Monday, July 2, 2018

Sewing problems? Just add some coping strips!

We've all had times that our blocks didn't turn out right and we've felt that all was lost but look at how this quilter handled the problem. She added sawtooth "coping strips" to 2 edges and voila

And look at the center of the bottom row  for another block with sawtooth 'coping strips' to make them fit into the top. Blocks like this always interest me, wonder what happened . . . was it a group quilt and some people didn't read the instructions, did the maker decide to recycle blocks that weren't quite the right size or did she really have technical difficulties???? In spite of, or maybe because I'm such a diehard on my own quilts, I love these 'maverik' or what was she thinking quilts (thanks Julie Silber for one of my fav. quilting phrases).

*** And note that despite or maybe because of the issues this quilt is totally charming and whimsical and makes me SMILE!!! This is one of my cheeriest quilts and you can definitely see it was made in the transitional period between the dark Victorian quilts  of the late 1800s and the bright 1930s quilts. It is circa 1910 and from Ohio. It is a fairly uncommon pattern.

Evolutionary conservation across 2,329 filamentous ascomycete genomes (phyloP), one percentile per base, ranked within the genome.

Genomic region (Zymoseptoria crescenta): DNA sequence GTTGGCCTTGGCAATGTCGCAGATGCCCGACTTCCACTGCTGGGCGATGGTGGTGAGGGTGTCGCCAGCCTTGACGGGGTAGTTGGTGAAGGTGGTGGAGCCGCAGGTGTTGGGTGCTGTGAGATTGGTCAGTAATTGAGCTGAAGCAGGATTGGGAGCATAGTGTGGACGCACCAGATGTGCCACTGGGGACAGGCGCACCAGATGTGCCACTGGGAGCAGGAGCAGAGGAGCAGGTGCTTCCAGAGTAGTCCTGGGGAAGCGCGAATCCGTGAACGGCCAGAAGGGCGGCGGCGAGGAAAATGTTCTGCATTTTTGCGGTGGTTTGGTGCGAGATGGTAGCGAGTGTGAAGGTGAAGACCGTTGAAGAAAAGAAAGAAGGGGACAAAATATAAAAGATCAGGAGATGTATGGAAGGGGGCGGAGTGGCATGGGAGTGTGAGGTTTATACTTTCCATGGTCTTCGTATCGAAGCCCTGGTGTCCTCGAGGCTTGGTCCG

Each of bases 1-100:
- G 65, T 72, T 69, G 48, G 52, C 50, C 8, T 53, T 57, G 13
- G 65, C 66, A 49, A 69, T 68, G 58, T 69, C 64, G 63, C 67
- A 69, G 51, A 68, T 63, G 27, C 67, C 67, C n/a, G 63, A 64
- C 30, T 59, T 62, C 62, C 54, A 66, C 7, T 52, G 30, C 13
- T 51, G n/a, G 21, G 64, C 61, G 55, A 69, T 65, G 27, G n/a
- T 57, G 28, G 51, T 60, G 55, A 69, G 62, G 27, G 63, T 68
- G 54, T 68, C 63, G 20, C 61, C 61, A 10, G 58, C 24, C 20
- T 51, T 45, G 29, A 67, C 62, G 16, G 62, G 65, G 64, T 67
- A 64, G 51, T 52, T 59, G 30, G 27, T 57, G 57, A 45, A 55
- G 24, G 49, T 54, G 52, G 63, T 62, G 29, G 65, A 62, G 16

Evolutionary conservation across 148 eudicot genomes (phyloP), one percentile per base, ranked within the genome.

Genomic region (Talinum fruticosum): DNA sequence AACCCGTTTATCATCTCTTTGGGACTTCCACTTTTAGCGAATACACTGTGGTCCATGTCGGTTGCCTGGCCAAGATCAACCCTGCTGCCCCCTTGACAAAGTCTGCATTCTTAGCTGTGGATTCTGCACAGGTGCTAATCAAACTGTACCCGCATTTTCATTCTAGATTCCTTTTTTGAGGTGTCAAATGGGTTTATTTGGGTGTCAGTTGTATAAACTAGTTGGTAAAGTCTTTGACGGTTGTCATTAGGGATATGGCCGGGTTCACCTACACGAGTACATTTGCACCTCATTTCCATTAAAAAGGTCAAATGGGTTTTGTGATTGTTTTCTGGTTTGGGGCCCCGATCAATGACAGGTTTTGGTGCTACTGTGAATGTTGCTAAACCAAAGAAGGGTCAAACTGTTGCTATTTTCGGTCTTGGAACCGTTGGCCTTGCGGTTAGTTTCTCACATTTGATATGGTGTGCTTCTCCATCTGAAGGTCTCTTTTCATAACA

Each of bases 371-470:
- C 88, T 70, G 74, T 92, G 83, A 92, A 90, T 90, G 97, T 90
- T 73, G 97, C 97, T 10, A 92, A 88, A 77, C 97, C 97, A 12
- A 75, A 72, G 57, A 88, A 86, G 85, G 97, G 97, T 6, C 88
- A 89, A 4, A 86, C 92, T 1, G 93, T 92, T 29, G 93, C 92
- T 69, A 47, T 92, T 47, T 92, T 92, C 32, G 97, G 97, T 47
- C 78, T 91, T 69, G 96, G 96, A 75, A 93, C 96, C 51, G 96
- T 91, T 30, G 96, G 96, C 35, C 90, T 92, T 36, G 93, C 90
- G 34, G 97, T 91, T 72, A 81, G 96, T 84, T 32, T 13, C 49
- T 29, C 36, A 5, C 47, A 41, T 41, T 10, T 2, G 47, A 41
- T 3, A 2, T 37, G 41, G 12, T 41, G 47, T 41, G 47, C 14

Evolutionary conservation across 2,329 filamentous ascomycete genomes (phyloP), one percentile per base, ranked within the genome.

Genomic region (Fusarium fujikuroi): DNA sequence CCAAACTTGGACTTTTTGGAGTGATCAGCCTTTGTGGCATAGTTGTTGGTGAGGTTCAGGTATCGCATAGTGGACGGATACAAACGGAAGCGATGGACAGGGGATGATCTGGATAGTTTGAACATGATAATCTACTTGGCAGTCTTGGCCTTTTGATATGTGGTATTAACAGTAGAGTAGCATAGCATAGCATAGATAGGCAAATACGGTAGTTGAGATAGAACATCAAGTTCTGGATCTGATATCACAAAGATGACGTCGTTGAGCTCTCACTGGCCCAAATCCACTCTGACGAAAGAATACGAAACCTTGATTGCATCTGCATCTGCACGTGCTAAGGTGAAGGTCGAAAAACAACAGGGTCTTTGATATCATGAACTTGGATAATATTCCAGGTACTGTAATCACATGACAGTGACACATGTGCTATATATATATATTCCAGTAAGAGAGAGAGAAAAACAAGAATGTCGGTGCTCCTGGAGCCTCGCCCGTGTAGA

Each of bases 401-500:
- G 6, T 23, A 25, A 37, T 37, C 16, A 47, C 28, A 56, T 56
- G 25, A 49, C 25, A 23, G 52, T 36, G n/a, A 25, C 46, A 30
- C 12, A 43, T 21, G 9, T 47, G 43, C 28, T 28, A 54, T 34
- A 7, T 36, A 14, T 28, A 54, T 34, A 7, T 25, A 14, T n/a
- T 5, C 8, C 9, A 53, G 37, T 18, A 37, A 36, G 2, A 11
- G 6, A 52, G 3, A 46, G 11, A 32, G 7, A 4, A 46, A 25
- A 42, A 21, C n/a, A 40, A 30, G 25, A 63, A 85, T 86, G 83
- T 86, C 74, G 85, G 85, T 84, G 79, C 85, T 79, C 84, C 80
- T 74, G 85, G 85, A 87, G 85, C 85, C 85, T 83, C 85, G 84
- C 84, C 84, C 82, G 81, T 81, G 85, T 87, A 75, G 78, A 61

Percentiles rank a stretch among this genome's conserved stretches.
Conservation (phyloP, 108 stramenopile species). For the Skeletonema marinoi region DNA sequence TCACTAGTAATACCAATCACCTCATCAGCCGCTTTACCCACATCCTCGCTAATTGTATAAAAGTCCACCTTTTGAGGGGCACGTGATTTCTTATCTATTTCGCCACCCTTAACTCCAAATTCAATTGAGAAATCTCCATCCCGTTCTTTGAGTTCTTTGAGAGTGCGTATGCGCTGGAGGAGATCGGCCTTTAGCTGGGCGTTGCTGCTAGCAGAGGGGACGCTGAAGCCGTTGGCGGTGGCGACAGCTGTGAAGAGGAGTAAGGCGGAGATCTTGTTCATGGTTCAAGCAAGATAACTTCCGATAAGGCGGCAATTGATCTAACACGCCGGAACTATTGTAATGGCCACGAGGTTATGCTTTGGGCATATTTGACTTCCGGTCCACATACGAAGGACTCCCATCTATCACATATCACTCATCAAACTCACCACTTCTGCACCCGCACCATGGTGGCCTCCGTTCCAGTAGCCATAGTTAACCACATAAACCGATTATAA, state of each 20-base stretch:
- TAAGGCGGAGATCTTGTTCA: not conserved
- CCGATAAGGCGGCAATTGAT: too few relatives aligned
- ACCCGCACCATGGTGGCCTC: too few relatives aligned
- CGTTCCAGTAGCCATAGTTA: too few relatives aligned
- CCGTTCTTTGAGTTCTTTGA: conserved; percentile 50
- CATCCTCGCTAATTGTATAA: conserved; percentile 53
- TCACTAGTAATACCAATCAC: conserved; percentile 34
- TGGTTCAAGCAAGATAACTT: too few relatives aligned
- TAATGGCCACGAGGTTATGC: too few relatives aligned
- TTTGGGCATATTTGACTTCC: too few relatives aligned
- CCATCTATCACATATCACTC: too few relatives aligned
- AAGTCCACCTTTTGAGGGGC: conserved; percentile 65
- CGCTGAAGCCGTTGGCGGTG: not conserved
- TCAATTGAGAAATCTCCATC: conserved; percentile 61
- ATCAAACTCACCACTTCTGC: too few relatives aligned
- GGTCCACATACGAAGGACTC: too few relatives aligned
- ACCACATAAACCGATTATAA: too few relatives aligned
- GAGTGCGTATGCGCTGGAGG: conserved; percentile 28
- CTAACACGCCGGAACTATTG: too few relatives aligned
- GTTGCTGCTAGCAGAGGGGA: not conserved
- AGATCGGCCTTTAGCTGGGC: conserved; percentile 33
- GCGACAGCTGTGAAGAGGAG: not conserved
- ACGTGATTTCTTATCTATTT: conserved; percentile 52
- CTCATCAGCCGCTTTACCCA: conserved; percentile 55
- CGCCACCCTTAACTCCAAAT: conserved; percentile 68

It may be the person was a new quilter as this quilt has another unusual aspect: 3 different binding techniques were used - self binding (back brought to front), applied binding, and a knife edge. Again, don't know if it was a group quilt or a practice/learning quilt.

This section worked out better but still had some technical difficulties


  1. Made me smile also.
    I recently found your blog and will read earlier posts. Thank you.

  2. No matter what the new improvisational/modern quilters say - there's not much new in the quilt world as far as making blocks fit together. Is it possible that the applied binding was a repair to the original fold-over or knife edge binding?


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